Description of original award (Fiscal Year 2013, $377,528)
This project explores offender decision-making in regards to crime displacement. In other words, once an offender makes a situational decision not to offend due to a crime control or crime prevention measure, how does he or she evaluate displacement options as available alternatives? This study views offender decision-making as a decision tree with multiple considerations and choices and could ultimately provide insight into the efficacy of crime control and prevention practices, possibly suggesting ways that these could be improved.
Semi-structured interviews will be conducted with a minimum of 200 adult offenders convicted of predatory property or street crime, including theft, burglary, or robbery, who are under the authority of the Texas Department of Criminal Justice. In the first stage, subjects will be asked about their own experiences in situations where they wanted to commit a crime but chose not to do so because of an existing crime control or prevention strategy. In the second stage, subjects will be given a series of situational vignettes, each describing a prevented crime, followed by four displacement options (spatial, temporal, target, tactical) and a desistance option. The subject will be asked to rank these five options in terms of preference and evaluate them in terms of effort and risk, explaining their reasoning.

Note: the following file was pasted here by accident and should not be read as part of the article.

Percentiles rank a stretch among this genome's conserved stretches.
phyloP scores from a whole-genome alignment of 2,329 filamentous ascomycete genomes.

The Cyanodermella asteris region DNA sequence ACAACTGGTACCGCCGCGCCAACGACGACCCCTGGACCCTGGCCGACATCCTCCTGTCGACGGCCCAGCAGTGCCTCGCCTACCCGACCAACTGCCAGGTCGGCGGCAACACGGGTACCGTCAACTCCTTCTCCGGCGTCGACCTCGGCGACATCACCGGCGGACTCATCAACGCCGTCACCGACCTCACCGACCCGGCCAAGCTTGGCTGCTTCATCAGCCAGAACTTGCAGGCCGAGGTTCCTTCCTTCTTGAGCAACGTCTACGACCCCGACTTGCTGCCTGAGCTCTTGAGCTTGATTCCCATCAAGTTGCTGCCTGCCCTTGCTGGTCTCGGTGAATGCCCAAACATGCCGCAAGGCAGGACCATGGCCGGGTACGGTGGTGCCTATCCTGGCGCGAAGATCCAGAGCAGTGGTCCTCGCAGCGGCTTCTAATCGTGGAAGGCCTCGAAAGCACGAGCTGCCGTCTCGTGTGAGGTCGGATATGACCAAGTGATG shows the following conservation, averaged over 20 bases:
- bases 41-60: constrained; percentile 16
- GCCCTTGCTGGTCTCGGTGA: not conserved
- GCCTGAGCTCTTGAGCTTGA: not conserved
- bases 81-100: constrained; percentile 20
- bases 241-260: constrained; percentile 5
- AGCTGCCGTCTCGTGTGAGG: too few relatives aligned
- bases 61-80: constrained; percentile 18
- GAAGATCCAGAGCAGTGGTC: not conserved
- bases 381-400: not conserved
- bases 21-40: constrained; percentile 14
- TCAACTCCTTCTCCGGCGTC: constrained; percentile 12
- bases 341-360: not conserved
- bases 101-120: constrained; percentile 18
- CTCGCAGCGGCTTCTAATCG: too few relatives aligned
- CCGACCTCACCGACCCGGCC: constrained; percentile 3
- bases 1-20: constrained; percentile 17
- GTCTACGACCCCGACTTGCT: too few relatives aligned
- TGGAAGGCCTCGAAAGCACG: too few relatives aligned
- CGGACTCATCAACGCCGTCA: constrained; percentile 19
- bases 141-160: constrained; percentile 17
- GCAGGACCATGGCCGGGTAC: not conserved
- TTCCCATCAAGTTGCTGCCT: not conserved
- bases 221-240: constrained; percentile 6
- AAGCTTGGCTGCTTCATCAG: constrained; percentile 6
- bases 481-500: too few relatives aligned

Quantitative data from the vignettes include subjects' preferred order of options, risk and effort assessments, and the point at which they decide not to offend. This data would be supplemented by the qualitative data derived from subjects' explanations and personal experiences. Attention will be paid to the use of heuristics, the influence of framing, and other prospect theory explanations for asymmetric decisions and exceptions to rational choice theory.
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